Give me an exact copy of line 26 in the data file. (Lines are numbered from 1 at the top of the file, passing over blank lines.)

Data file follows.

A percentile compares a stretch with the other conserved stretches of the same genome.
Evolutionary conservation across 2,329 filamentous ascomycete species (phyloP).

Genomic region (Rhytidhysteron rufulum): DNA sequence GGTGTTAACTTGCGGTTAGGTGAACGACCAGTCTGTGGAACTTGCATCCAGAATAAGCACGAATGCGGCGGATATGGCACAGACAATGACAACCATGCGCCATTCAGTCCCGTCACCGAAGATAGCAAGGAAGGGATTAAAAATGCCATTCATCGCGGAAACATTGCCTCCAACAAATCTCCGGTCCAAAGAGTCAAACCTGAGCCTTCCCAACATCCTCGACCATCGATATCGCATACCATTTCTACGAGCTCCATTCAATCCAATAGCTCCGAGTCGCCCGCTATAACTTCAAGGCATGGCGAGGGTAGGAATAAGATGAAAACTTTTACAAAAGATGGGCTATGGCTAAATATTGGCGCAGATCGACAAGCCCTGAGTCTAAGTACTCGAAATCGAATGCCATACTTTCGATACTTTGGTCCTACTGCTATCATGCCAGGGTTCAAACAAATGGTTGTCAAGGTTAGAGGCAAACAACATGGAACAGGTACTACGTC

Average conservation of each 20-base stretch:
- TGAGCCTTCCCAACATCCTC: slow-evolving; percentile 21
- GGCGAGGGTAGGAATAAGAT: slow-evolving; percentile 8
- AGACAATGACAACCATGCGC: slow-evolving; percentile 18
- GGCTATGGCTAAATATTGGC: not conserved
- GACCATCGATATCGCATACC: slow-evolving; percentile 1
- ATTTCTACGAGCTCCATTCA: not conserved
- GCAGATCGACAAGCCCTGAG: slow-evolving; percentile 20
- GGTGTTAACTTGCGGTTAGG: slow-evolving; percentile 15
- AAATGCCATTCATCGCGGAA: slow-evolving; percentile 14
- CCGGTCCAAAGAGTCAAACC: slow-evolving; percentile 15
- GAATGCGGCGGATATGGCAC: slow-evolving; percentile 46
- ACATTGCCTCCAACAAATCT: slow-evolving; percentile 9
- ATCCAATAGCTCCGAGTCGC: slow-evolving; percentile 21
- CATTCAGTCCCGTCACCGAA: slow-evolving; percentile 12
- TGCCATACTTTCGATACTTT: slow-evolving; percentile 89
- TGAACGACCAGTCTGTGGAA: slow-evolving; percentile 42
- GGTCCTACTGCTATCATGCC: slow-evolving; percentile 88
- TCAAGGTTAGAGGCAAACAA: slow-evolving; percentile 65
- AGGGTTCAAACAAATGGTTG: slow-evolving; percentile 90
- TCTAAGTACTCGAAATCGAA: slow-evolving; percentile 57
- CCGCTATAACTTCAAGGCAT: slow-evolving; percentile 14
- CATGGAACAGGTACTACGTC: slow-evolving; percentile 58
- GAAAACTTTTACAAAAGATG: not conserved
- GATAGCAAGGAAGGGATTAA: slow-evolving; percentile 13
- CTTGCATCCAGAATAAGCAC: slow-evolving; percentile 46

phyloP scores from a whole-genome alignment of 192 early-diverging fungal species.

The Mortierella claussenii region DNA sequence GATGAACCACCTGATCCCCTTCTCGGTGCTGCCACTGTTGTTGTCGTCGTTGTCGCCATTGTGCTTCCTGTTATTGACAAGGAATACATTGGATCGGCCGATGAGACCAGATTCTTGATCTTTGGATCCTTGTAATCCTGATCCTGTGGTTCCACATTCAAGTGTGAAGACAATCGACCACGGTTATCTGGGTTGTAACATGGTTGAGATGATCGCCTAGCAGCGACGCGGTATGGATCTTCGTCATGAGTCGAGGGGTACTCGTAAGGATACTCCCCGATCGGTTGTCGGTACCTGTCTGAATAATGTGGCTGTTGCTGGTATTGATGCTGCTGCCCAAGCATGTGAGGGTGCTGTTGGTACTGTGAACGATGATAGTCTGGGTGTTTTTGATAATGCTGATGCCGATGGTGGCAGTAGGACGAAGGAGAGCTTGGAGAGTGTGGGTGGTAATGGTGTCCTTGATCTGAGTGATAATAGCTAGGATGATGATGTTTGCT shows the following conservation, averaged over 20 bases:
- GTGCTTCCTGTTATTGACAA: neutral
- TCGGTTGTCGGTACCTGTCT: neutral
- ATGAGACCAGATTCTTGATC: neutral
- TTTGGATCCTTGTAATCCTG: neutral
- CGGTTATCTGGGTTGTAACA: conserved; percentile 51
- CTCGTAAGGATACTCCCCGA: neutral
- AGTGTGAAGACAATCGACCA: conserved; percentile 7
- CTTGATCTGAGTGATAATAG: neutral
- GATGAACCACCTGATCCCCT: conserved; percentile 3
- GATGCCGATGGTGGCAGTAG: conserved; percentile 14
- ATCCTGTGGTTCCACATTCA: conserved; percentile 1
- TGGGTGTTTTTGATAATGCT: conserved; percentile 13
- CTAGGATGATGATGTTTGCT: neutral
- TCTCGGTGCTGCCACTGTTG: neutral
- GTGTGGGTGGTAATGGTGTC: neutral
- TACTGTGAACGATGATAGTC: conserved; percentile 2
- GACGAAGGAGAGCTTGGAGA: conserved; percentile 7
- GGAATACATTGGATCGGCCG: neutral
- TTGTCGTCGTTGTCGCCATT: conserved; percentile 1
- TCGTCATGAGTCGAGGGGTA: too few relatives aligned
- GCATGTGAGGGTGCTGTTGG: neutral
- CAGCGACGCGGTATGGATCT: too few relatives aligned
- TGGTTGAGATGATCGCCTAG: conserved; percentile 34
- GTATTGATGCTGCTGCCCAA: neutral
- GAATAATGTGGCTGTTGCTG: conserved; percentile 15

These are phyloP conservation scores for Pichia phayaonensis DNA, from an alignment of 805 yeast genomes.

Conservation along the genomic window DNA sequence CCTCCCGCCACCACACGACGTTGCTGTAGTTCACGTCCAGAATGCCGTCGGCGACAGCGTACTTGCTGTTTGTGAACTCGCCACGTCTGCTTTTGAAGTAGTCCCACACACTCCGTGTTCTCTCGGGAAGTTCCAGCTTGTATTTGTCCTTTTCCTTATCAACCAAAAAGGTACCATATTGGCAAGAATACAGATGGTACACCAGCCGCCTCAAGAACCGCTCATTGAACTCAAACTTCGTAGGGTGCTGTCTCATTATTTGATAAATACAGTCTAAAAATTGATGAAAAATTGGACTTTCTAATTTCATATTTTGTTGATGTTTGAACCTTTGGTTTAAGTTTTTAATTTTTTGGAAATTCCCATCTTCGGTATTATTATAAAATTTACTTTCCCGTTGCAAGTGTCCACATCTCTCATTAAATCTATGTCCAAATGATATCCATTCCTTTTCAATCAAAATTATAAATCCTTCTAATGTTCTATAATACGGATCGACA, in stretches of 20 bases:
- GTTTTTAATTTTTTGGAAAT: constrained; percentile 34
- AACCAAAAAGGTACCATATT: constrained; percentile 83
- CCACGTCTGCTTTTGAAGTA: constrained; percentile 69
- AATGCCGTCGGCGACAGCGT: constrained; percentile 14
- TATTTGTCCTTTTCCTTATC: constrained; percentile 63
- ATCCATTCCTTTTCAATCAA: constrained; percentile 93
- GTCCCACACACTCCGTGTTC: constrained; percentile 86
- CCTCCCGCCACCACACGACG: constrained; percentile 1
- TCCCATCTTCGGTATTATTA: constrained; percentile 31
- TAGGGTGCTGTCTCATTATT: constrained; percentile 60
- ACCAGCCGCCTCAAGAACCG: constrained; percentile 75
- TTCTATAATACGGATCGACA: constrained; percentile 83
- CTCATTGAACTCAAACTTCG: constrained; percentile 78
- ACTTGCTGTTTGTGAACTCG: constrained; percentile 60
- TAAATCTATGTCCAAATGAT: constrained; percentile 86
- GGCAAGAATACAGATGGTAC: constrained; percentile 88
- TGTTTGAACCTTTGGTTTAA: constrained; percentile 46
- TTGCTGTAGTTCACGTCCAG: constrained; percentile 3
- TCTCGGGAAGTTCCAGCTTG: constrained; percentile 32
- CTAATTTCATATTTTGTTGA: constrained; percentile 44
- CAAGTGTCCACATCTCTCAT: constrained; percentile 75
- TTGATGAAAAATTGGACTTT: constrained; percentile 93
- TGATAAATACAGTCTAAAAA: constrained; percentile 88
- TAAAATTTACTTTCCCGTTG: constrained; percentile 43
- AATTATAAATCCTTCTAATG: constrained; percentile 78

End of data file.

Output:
- CATGGAACAGGTACTACGTC: slow-evolving; percentile 58